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Abstract

Monitoring of animal populations is critical for proper management. To have a better understanding of the population dynamics and migratory pattern of the whale shark, data is required from locations close to key aggregation sites where hypothesized connections can be validated. Photo-ID is an effective marker for capture-mark-recapture studies. Underwater photographs of sharks, combined with photo-comparison software, are used to identify re-sighted sharks, which, in turn, contribute to estimations of population size, age structure, sex ratio, site fidelity, trends in abundance, and movement patterns Since 2003 we have established and maintained a photographic identification research program in the Gulf of California, at Los Angeles Bay (LAB), La Paz Bay (LPB), Espiritu Santo Island (ESI) and Los Cabos (LC), and since 2010 at the Archipelago of Revillagigedo (AR, at the Mexican Pacific). Recently, we included Nayarit (Na, in the Mexican Pacific) to the study area, San Luis Gonzaga (SLG) and Coyote Bay (CB, Gulf of California) in order to address if connectivity exists in this region. The whale sharks appear to segregate by size. In coastal waters of LAB (n=501), LPB (n=380), SLG (n=51), Na (n=36), and CB (n=16) aggregations are exclusively juvenile sharks (<8 m). In the oceanic waters of ESI (n=20) and LC (32), pregnant adult females (>9 m) aggregate. At AR (n=11) both pregnant females and juveniles exist but are separated by time. From 2003 to 2014 we have identified 898 sharks over the course of the study; of these 841 were juveniles and 57 were adults, mainly pregnant females. Photo-identification showed the movements of 133 juvenile sharks between LAB, LPB, SLG, Na and CB and movement of 2 pregnant females between LC and AR. We found high levels of fidelity in the juveniles. For example in LPB up to 61% of the juveniles have been re-sighted between years. In contrast only one pregnant female has been re-sighted at the same locality after 7 years. This study demonstrated the importance of a collaborative effort to have a better understanding of the population on a regional level. The connectivity data showed the necessity to generate a regional conservation strategy; of the eight localities where we study these gentle giants, currently three are protected, the other four require protection.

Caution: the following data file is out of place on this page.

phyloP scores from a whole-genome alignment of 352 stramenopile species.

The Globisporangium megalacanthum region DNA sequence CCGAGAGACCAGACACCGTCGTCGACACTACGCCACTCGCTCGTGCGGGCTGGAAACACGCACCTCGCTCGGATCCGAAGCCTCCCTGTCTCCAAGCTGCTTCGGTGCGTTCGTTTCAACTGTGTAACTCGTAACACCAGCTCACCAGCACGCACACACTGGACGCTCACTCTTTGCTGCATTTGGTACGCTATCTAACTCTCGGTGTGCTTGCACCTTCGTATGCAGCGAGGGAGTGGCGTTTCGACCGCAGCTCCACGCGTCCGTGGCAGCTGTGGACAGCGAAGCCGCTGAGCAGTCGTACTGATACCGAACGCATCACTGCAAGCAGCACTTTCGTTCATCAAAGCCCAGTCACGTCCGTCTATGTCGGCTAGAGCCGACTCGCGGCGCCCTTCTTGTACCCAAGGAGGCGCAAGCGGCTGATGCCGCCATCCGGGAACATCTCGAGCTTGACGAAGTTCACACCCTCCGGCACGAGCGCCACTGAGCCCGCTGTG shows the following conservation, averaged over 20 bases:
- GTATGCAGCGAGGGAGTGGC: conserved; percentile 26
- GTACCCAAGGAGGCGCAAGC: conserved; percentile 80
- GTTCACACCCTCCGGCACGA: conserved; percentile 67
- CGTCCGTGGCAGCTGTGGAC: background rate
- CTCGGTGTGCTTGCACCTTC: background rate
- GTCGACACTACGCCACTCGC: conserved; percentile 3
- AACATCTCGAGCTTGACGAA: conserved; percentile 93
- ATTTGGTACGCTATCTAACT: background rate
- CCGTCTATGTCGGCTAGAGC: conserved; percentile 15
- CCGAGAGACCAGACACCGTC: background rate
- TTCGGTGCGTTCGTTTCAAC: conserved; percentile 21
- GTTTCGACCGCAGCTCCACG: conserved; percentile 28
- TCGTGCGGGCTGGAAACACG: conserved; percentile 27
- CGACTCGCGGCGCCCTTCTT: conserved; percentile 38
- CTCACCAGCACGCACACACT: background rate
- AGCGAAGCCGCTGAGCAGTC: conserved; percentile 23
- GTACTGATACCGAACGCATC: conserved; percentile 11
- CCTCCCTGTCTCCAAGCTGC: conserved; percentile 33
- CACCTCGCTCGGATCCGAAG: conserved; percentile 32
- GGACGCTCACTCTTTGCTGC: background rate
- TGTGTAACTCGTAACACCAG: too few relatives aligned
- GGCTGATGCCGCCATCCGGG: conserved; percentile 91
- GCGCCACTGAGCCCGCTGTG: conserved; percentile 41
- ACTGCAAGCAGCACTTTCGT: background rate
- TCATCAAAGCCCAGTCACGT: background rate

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/content/papers/10.5339/qproc.2016.iwsc4.46
2016-05-15
2019-11-14
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http://instance.metastore.ingenta.com/content/papers/10.5339/qproc.2016.iwsc4.46
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